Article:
This argumentation is also applicable mutatis mutandis to the Examining Division's reasoning that the requirements imposed by pre-existing DVD-ROM players were not publicly known, so that the skilled person was unable to create a record carrier compatible with such existing DVD-ROM players. It is neither claimed nor indicated in the description that the invention would solve the problem of producing recording media compatible in all aspects with all existing DVD-ROM players. In the Board's opinion, the issue of compatibility with such DVD-ROM players is provided merely as motivation for the invention, in order to show the need for addressing the issue of jumps to blank areas when the medium is recorded (see above, point 7.5.3).
Finally, the Board points out that the DVD-ROM standard D6 publicly disclosed formats for the lead-in, lead-out, middle, and data zones (see sections 5 and 6 of D6).
As the Board is not aware of any other reason to doubt that the invention is sufficiently disclosed, it follows that the claimed invention meets the requirements of Article 83 EPC.
10. The Board notes the arguments of the appellant against the non-public nature of the DVD standards (see statement of grounds of appeal, section 5). In particular, the appellant argued that anybody was able to obtain a copy of the DVD standard against payment and compliance with the non-disclosure requirements. The Examining Division was wrong to link the EPO's ability to obtain a copy for unrestricted dissemination to the public with the requirement for public availability.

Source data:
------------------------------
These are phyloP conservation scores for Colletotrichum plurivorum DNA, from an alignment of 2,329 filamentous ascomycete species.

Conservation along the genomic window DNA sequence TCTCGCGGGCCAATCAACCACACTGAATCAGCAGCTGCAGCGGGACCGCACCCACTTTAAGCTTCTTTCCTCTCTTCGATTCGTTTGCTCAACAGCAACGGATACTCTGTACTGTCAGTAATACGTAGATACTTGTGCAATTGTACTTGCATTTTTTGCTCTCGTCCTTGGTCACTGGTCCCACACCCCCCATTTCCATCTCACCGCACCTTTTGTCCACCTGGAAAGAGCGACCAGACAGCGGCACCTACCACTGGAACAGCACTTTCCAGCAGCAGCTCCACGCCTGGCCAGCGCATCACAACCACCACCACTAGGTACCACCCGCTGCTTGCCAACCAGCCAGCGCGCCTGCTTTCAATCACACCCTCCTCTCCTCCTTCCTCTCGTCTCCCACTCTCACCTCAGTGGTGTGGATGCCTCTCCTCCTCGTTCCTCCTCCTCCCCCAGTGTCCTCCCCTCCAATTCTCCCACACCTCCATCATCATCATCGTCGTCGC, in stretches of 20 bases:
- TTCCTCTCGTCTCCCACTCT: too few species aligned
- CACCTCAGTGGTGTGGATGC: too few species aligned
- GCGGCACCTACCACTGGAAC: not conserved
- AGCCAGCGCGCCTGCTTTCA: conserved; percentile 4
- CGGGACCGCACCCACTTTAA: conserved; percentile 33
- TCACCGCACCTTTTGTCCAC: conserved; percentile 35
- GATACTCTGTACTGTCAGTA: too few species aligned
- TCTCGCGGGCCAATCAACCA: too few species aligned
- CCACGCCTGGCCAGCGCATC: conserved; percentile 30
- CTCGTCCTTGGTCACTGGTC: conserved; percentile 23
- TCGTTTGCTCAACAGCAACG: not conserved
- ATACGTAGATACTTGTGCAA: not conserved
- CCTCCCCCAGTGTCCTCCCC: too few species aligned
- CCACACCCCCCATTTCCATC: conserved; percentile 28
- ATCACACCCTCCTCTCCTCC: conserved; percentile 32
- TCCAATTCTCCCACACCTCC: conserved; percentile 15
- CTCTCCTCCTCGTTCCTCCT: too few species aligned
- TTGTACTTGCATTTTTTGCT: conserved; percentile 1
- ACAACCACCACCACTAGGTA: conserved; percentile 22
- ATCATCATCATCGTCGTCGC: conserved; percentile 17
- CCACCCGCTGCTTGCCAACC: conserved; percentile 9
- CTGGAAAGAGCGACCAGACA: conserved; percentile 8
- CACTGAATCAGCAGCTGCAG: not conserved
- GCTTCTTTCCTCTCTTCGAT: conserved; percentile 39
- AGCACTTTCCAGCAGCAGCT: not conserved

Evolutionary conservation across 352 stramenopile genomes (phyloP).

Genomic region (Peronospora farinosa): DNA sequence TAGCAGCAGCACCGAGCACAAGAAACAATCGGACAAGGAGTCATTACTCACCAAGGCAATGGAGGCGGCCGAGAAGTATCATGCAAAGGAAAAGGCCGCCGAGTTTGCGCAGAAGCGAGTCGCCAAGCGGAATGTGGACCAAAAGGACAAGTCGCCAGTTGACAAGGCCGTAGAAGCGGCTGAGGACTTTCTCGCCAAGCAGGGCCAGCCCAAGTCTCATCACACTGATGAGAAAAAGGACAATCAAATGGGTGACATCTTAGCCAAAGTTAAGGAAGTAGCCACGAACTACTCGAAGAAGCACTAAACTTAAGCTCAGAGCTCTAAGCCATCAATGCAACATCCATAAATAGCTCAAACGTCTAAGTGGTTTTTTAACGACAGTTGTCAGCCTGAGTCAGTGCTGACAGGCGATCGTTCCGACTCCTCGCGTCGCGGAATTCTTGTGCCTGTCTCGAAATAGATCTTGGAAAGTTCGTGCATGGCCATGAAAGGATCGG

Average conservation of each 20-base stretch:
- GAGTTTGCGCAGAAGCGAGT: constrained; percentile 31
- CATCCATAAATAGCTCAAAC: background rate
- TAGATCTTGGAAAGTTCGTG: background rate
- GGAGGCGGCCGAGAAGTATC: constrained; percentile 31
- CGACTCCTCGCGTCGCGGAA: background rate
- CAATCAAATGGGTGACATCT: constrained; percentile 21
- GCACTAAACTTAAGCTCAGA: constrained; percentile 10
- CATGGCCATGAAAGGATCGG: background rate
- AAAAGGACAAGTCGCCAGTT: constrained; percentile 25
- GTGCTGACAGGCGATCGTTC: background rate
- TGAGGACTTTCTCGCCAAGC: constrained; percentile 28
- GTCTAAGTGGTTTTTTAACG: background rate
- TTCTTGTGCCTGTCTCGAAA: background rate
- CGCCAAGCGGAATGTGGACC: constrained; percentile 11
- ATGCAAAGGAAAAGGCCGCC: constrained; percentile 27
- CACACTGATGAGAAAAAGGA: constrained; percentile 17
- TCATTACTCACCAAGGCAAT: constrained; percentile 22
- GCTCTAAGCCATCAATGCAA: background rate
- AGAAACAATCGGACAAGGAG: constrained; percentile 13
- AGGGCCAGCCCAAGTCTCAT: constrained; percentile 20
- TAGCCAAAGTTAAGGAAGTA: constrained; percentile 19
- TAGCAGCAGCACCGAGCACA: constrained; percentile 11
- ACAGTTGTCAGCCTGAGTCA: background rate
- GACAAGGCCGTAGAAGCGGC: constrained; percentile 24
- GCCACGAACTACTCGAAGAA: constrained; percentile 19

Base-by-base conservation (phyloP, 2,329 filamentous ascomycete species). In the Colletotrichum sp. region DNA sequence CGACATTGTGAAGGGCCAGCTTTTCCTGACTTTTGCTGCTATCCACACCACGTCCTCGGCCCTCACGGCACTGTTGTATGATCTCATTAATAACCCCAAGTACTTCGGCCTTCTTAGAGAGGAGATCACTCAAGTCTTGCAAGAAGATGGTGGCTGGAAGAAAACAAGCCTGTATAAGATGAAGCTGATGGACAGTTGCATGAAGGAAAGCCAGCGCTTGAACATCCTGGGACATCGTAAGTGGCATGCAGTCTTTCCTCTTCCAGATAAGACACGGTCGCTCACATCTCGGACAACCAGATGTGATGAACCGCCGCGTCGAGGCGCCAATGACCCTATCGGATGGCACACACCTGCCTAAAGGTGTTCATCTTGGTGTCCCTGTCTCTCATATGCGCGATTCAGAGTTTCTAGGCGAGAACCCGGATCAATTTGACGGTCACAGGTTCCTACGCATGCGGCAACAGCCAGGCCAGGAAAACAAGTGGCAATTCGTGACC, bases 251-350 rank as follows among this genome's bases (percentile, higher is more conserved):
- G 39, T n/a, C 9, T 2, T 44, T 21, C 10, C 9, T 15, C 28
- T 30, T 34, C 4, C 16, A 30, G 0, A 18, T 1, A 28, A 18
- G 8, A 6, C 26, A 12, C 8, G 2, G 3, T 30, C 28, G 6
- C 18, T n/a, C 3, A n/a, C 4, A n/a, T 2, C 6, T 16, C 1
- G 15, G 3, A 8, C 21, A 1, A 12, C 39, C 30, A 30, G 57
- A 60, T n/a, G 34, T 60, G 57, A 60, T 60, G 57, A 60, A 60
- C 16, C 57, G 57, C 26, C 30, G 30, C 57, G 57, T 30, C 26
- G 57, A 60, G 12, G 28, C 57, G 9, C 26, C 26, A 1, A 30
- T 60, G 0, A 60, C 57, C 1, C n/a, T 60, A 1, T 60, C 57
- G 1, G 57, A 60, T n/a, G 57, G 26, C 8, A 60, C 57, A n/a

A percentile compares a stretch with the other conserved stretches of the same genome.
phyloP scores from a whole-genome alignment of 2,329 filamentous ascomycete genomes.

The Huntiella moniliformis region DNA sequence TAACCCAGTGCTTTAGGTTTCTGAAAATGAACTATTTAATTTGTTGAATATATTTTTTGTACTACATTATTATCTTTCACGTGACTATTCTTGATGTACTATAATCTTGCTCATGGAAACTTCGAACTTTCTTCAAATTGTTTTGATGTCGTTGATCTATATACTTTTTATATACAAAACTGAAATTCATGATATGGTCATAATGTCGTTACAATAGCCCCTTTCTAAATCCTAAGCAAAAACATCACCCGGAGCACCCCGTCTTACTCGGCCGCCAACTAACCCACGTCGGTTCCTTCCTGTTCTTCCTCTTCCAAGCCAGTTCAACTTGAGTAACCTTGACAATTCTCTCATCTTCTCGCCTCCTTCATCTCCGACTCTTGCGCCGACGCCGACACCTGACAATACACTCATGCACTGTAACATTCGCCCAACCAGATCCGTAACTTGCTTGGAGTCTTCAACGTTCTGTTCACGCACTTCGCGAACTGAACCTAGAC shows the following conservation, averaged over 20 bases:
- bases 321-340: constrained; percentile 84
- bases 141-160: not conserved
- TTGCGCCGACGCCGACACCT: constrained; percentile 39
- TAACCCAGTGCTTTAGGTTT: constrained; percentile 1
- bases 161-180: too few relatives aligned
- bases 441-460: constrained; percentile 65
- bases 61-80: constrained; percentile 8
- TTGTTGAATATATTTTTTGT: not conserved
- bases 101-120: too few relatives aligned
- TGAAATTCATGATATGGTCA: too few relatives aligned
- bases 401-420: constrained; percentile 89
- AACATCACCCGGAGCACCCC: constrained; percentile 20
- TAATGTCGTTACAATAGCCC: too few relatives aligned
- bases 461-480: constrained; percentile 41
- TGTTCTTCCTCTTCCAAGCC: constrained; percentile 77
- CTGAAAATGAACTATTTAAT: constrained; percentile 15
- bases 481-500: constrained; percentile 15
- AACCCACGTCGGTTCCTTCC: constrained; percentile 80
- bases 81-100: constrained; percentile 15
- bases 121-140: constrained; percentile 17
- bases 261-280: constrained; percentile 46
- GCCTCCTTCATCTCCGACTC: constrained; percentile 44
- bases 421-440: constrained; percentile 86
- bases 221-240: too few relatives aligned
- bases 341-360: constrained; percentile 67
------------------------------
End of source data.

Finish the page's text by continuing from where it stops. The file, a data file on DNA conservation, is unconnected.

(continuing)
While it is not necessary to decide that issue, the Board notes that Article 83 EPC requires the application to disclose the invention in a manner sufficiently clear and complete so that a person skilled in the art can carry out the invention. Hence, for the issue of sufficient disclosure, it is relevant whether a skilled person actually wishing to carry out the invention was able to obtain all necessary information for this purpose at the filing date. It might not be relevant for the examination of sufficient disclosure whether the information was obtainable for other purposes. Hence, the relevant question to be asked in the context of the DVD books might be rather whether any interested person wishing to carry out the invention for his own purposes was actually denied access by the DVD Forum to information necessary for carrying out the invention. Moreover, it is not sufficient to argue that access to some information was denied. Rather, it would be necessary to argue in detail in respect of specific features why the information to which access was denied was actually crucial for the implementation of the claimed invention. The Board is not convinced that the DVD books were crucial information in the present case for the reasons given above.
In view of the above considerations, the Board has serious doubts that evidence of the EPO's inability to access the DVD books for the purpose of making them publicly available could be a sufficient basis for a valid objection under Article 83 EPC (even if the DVD books were considered as necessary information for the implementation of the claimed invention). As it is not necessary to answer this question in order to arrive at a decision, the Board leaves open its position on this issue.
Main request - remittal